Craig O: Horrific! There is one question I always ask and people are regularly 400% away from the right answer. And it's a real simple question, it's a real simple answer. It's essentially how often does this happen in tennis? And people will say something that happens around 7% of the time happens more than something that happens 30% of the time. And they’re convinced until I show them the match data. They have no idea.

SportsEdTV: Amazing. It's pretty unbelievable. So what are the tools of the trade that you use to gather analytics?

Craig O: It's always been Dartfish for me. I was introduced to Dartfish as a young coach, and I wanted to initially look at strokes, forehands and backhands and backswings and follow-throughs. I was working at a club in Dallas at the time. A private lesson was $60 an hour. But you knew that if you did a semi-private lesson, it was $70. Okay. Well, I need to do more semi-private lessons. And then I got dartfish and I'm thinking, maybe I can charge $90 an hour for this. And it was great. The first thing I did when I videotaped somebody was to show them a good example. So let's say they've got a problem on their forehand and they're making late contact. I'd film ten forehands from the front, ten forehands from the side. I bring them straight to the side of the court and I'd say, okay, here's a good forehand. It didn’t matter whether it's a pro or anybody at the club that had clean, simple, repeatable technique on a forehand — I’d show the student what good technique looks like. So the first thing to do is train their eye to understand what works and what is simple and what should be analyzed. And then I'm like, okay, now look at yours. And then I just sit back and be quiet and they go, oh my goodness, look at this. This is wrong and this is wrong and this is wrong. And I'm like, yeah, you're right. So I learned that early on using Dartfish that you don't show them their strokes first because they don't know what they're looking at. They don't know what's wrong. Right. So you video them before you tell them what's wrong and why. They're like tell me what's wrong and why. I'm not going to tell you a thing until I show you. And then I showed them the good one first and I showed their stroke. And then we'll get to work on it. About halfway through the lesson, they'll hit it really well. We come back and then we go side-by-side. Then you sink the ball contact and show this is where you started thirty minutes ago and here's where you are now and you see the obvious improvement. So with that technique, I did a lot of lessons in Dartfish at the club and then started branching out. Dartfish came out in maybe 2004, 2005 with match tagging and that was when things really took off for me, the ability to tag a match and say I only want to see forced errors. I only want to see backhand winners. And instead of looking at the match chronologically, you can look at it by patterns of play. And that was everything for me. That's when my mind and my business and everything kind of took off in a different direction.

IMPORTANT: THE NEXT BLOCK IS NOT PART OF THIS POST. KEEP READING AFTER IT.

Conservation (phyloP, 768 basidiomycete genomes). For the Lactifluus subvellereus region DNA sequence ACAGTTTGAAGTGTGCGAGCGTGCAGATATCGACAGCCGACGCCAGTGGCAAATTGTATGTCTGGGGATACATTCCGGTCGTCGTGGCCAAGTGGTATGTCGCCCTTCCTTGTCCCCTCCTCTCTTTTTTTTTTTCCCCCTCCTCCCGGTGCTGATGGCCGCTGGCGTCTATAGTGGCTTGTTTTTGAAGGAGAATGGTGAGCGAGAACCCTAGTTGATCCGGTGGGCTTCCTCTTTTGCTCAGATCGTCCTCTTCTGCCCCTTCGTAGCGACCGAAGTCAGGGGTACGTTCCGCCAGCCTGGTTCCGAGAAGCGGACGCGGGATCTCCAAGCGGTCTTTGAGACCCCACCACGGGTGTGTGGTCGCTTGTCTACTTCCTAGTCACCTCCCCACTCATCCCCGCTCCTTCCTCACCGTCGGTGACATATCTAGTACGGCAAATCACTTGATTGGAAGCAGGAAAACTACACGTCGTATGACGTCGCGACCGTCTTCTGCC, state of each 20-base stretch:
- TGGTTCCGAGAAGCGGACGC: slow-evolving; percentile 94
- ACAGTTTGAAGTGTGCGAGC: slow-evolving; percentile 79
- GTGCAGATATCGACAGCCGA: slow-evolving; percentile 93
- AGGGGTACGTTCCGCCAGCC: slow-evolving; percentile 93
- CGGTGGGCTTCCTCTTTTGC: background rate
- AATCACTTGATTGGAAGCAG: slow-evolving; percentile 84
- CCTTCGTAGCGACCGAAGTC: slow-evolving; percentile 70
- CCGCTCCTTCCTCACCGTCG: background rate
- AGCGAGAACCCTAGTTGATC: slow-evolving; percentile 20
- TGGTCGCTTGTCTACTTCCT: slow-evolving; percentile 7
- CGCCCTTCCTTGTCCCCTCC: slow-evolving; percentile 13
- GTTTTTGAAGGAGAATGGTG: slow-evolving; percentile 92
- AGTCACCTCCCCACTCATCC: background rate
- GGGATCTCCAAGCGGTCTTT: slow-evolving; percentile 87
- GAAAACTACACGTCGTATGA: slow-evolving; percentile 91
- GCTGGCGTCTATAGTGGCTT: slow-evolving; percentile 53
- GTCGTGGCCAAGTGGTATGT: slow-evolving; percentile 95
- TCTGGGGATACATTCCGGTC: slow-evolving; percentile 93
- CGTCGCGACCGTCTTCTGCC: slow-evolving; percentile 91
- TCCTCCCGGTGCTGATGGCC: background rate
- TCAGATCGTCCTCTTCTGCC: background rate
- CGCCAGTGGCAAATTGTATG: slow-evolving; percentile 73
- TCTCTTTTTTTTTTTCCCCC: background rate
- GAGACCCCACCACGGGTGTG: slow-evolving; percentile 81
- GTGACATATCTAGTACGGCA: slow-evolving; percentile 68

SportsEdTV: That's when the rest of us were still guessing. Way before the technology became available. We were looking at the wrong things. What are three or four of the biggest insights that tour players need to know that you've learned from data that will help them improve across the board?

Craig O: From the beginning of time to 2015, we've sat on the side of the court and - remember that stats started in 1991- started to have a clue. So the primitive data was first serve percentage, points won on second serve, double faults, aces, unforced errors. That was it. That was it! So we sat on the side of the court and watched a match and we're trying to figure out as coaches what was important, what do we need to tell our player after the match to help them improve? And all we got then was: "it's all about the forehand" or "it's all about the serve" or "it's all about your net points". And we sat there, we watched these points and we never had the idea to think, well, that was a short point. Let's count those. That was a medium length point. Let's count those. It's never clicked in our mind to group together points by the length of the rally. We've looked at it every other way possible except for that.